CCI sends largest student cohort ever to Sichuan University’s Summer Immersion Program
As part of its commitment to building global scholars and citizens, CCI sent the largest cohort in the college’s history to Chengdu, China, this July to participate in the prestigious Sichuan University Summer Immersion Program (UIP). CCI’s Sichuan Scholars took classes with a cohort of students from select programs around the world, taught by faculty from top universities across the globe. Twenty-three CCI students, four students from the School of Fashion Design and Merchandising and three students from Kent State Trumbull were selected to be CCI’s 2017 Sichuan Scholars. Each received scholarships from CCI and Sichuan University to make this study-abroad program more affordable.
CCI faculty members, professors Mark Goodman and Thor Wasbotten of JMC joined the CCI Sichuan Scholars and taught courses during the UIP, and administrative assistant Alice Kopunovitz of Communication Studies chaperoned the group – the first time a CCI staff member has accompanied a cultural-exchange trip to China.
Sichuan University, in Sichuan Province, is the most comprehensive and largest in Western China, with a student population of more than 70,000. The university’s College of Literature and Journalism, one of CCI’s international partners, is ranked fifth in all of China. Faculty and student participation in the UIP is by invitation only, and only a handful of U.S. universities are invited to participate. CCI’s robust partnership with the College of Literature and Journalism has allowed the summer immersion program to thrive and grow.
Sichuan Province is the fourth largest province in China, with 81 million people, and Chengdu itself is a 2,000-year- old city and one of the largest economic, commercial and cultural centers in Western China, famed for its Szechuan cuisine and giant panda breeding center.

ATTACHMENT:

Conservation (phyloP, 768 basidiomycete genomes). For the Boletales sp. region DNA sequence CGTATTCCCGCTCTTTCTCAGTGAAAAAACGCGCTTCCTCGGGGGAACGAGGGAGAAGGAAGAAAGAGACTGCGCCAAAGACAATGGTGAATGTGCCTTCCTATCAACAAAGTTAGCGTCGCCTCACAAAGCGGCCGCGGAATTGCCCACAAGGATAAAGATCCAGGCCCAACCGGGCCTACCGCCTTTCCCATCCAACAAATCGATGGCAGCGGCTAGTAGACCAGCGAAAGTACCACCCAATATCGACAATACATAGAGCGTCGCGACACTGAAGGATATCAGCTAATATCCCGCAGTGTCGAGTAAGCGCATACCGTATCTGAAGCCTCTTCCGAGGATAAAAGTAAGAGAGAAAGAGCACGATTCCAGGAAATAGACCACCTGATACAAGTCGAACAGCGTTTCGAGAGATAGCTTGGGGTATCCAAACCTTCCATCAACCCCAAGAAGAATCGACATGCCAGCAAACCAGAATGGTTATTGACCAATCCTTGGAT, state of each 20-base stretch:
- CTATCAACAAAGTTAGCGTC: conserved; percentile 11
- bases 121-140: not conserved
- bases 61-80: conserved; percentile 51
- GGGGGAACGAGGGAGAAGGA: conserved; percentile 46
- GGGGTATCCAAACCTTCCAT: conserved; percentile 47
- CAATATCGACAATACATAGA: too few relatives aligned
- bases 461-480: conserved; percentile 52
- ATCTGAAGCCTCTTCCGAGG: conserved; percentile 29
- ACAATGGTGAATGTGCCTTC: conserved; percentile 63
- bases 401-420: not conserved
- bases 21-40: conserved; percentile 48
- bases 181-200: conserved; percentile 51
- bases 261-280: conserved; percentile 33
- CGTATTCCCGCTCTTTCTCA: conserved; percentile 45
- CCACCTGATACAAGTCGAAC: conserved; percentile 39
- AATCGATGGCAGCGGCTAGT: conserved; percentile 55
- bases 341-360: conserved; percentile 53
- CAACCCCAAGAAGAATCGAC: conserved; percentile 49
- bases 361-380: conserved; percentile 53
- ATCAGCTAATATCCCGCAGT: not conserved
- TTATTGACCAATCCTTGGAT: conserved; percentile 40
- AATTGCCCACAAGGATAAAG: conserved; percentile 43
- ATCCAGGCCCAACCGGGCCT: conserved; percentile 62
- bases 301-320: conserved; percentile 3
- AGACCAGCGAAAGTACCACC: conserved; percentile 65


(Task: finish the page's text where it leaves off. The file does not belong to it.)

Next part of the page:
‘An Opportunity of a Lifetime’
Each of our Kent State CCI Sichuan scholars pursued this opportunity for different reasons. Melissa Agner, a senior communication studies major, said the two-week duration and financial aid allowed her to take part in the trip without impacting her graduation date. “The scholarship was critical. I could not have gone without it.” Agner said. “It was an opportunity of a lifetime.” Sophia Adornetto, a sophomore journalism major, decided to travel to Chengdu to learn about a different culture and meet new people. “I thought it would be a wonderful opportunity to expand my perspective on the world, meeting and getting to know people I never would have met if it wasn’t for this trip and exploring a different part of the world that is so rich in cultures, places and people.”
Melissa Agner, a senior communication studies major, said the two-week duration and financial aid allowed her to take part in the trip without impacting her graduation date. “The scholarship was critical. I could not have gone without it.” Agner said. “It was an opportunity of a lifetime.”
The cultural diversity of China was on full display from the start of the UIP. Each year, the program opens with an impressive ceremony that celebrates culture and friendship. This year, for the first time, Kent State students were invited to perform at the opening ceremony. They chose to lip-sync to “Hang on Sloopy,” with choreographed moves that spelled out O-H- I-O.